The model assumes a fixed Na^{+} concentration of 275 mM at the entrance of the TAL. As the fluid flow rate along the proximal tubule and descending limb oscillates, the loop-bend Na^{+} concentration oscillates as well. However, a previous modeling study (21) predicted that the amplitude of the loop-bend Na^{+} concentration oscillations is small, compared with MD Na^{+} concentration oscillations. In that study, the TGF signal transduction along a short loop nephron was investigated using a mathematical model that combines a simple representation of the renal cortex with a highly detailed representation of tubular transport in the outer medulla (22). The amplitude of the loop-bend Na^{+} oscillations was predicted to be <1 mM. Unlike the TAL tubular fluid Na^{+} concentration, which changes as Na^{+} is actively transported out of TAL, tubular fluid Na^{+} concentration along the short descending limb changes, in large part, because of water absorption along the proximal tubule. Because the oscillations in the interstitial fluid osmolality are predicted to be small (see Ref. 21 for details), the oscillations in water reabsorption rate, and thus oscillations in loop-bend Na^{+} concentration, are also small.

#### Significance of our findings.

The findings presented in this study are important for at least four reasons: *1*) our findings help explain peaks found in power spectra of time series that were collected in experiments intended to elucidate both normal and pathophysiologic renal hemodynamics in rats; *2*) our findings provide an explanation for the differing degrees to which TGF-mediated approximate sine waves; *3*) our findings are consistent with the hypothesis that distortions (relative to sine waveshapes) in TGF-mediated [Cl^{−}] oscillations can increase NaCl delivery to the distal nephron; and *4*) our findings of marked nonlinearities in TGF transduction that arise from compliant TALs suggest the hypothesis that such nonlinearities may significantly affect the stability of TGF systems and thus have an impact on renal hemodynamic control or contribute to renal hemodynamic dysregulation. We briefly consider each of these below.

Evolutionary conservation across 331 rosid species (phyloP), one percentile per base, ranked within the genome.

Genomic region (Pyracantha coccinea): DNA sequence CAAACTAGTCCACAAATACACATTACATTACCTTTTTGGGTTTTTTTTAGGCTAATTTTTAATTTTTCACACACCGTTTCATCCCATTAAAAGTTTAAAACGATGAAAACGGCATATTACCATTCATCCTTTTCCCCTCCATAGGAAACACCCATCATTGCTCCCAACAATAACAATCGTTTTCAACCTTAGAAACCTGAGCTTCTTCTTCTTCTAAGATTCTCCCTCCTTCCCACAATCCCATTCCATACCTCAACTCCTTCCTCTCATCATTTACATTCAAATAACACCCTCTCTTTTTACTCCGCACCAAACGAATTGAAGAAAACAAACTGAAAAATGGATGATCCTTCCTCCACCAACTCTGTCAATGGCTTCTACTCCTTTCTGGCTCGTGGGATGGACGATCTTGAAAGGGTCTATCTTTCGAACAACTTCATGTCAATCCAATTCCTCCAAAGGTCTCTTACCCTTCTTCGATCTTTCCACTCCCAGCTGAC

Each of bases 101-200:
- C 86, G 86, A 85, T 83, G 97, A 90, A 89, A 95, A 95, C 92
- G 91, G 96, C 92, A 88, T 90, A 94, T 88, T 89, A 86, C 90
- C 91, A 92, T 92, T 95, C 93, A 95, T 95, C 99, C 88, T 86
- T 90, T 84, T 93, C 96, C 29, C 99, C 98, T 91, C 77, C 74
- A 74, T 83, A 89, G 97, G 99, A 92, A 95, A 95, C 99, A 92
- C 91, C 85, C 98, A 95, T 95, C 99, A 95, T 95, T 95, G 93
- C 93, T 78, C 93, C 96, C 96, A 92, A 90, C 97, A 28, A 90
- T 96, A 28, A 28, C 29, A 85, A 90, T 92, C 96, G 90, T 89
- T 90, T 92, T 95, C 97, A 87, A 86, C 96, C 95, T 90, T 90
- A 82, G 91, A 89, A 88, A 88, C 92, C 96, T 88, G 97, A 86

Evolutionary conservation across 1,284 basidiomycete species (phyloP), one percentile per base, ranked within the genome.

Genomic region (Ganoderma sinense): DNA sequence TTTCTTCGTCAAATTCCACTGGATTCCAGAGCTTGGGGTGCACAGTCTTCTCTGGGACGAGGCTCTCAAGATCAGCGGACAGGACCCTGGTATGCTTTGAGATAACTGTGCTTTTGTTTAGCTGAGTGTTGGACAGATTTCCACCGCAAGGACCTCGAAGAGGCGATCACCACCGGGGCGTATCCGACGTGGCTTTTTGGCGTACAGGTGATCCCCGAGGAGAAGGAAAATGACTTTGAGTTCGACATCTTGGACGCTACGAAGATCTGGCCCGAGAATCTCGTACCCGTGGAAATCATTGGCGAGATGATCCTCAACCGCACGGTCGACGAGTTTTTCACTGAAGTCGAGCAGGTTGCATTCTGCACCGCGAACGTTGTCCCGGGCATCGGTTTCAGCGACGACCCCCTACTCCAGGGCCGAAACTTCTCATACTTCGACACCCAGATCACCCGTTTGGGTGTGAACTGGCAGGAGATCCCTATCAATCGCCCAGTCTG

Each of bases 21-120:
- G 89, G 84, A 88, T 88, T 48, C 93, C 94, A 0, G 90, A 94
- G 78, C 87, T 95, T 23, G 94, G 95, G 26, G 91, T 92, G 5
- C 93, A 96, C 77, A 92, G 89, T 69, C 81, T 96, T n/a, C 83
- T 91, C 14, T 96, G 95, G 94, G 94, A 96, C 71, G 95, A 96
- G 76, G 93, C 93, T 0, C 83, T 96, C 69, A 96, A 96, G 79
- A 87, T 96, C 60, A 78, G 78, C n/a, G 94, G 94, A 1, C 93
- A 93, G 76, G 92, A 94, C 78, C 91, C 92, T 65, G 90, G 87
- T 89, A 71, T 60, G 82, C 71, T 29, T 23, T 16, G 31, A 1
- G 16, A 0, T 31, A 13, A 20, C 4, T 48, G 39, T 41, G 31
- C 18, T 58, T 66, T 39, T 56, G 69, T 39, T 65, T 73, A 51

*1*) Power spectra have been widely used, both in physiologic experiments and in mathematical models, as an aid to understanding the factors that contribute to both normal and disordered hemodynamic control (7, 8, 9, 23, 31, 40, 46). Power spectra have contributed to the understanding of limit-cycle oscillations mediated by TGF (13, 14, 50); to the role of interacting oscillations arising from both the myogenic mechanism of the afferent arteriole and TGF (5, 6, 16, 48); and to investigations of the origin and nature of chaos-like TGF-mediated oscillations found in spontaneously hypertensive rats (13, 23, 47). Although feedback-mediated oscillations are not considered in this study, the present results lend support to previous studies by us (e.g., Refs. 3, 23, 31) that indicate that some of the complexity observed in power spectra emerges from harmonics arising in TGF signal transduction in the TAL.

*2*) We have previously noted that the degree of waveshape distortion, relative to sine waves, observed in experimental records of TGF oscillations exhibits substantial variability (31). The findings of the present study suggest that waveshape variability is related to variability in the mean tubular flow rate through the TAL and the resulting effects on the degree of dilution, via NaCl absorption, that is attained in tubular fluid alongside the MD.